A confession: I wrote this a year ago as part of a string of pep talks for a romance-themed writing challenge. But I think it can still be relevant.
It took fifteen chapters for Janice and Roland (Of "Bad Apples") to hold hands. Five chapters later, Roland finally kissed Janice on the forehead. A party was thrown.
It can be pretty frustrating when you’re writing a romance and your characters are making “chaste” an understatement.
The first thing to do is Make sure your characters are compatible. If they’re not compatible as a couple, there’s really no reason for them to fall in love, is there? In the case of Janice and Roland, I had almost given up hope on this boy-meets-girl teenage love story. After all, it was beginning to look like boy-meets-girl and girl-tries-to-save-boy’s-soul. Which wouldn’t have been bad if he was, like, a vampire or something.
That didn’t make sense. Forgive me, I’m writing this on my laptop while watching Ellen. So. Back to the topic. If your characters aren’t compatible, don’t crumple up the fifty or so pages you’ve written already. Sometimes characters surprise you. Sometimes it takes an illegal fire in the middle of the park for them to touch hands but slyly pretend it’s just a coincidence just in case the other person isn’t interested.
So what I’m trying to say is this: don’t try to tell your characters when it’s time to fall in love. If they’re compatible, they’ll figure it out on their own. You just write.
“But, Kristina! What if they’re not compatible? Am I wasting my time?”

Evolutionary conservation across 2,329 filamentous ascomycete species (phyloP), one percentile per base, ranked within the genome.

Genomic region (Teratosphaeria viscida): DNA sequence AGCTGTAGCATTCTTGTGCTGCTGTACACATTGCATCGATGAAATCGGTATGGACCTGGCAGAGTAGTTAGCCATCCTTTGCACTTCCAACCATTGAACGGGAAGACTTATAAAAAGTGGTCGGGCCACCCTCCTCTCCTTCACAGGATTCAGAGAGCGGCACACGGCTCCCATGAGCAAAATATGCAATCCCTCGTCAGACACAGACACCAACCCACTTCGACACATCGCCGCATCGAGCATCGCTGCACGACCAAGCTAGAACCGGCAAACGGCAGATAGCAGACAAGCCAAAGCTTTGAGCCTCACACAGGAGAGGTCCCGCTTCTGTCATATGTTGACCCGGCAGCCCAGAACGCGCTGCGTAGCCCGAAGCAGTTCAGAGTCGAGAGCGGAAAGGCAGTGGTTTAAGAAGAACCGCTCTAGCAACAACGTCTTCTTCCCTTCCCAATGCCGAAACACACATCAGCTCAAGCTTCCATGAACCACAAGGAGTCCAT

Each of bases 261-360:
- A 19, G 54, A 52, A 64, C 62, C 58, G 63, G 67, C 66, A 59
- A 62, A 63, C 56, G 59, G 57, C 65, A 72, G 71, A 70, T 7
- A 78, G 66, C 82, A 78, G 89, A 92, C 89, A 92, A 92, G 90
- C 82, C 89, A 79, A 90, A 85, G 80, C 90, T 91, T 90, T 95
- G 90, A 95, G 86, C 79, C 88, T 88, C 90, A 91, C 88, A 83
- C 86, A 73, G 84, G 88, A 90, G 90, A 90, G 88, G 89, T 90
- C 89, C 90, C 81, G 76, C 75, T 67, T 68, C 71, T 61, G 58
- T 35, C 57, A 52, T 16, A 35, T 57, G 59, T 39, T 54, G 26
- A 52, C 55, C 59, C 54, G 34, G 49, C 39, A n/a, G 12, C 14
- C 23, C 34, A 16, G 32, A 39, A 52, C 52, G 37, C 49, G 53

No. You are not wasting your time, imaginary question asker. Sometimes a tale of best friends is better than a story of a romantic couple. The only case where this is not true is when you’re writing a romance novel. If you are, then maybe you should rethink your genre.
The second thing to do when romance is slow-going is to have a serious talk with your characters. Write a couple romance scenes away from your novel to test the waters. Don’t jump into the bedroom scene right away. That’ll just freak them out. Have them hold hands. If there’s no hint of a spark there, consider forgetting about romance.
Or, do what I did. Just keep writing. Keep writing, with a sliver of hope for love in the back of your mind, and maybe your characters will surprise you.
It might take 26,753 words for them to hug. But if they’re in love, doggone it, they’ll get there. Be patient and don’t try to force them into the bedroom. I tried that with Clarisse. And not only did they not fall in love, but now Clarisse is actually a jealous witch from another life trying to kill Roland before she has her baby (That scene...won't be published). It’s complicated writing, that could have been avoided had I not written that love scene, and Janice and Roland (Ranice? Joland?) could be living drama free lives having fun in college.
Before I go on a rampage now, I’m going to stop writing. Besides, my foot has fallen asleep. Maybe I should clean off my desk instead of writing cross legged on the floor.
1) Make sure your characters are compatible
2) Test the waters with a one shot hand holding scene
3) Don’t force the characters into the bedroom. Let them go running in there themselves.
4) Just keep writing. Give up the notion that you somehow control your characters and let them find their own way.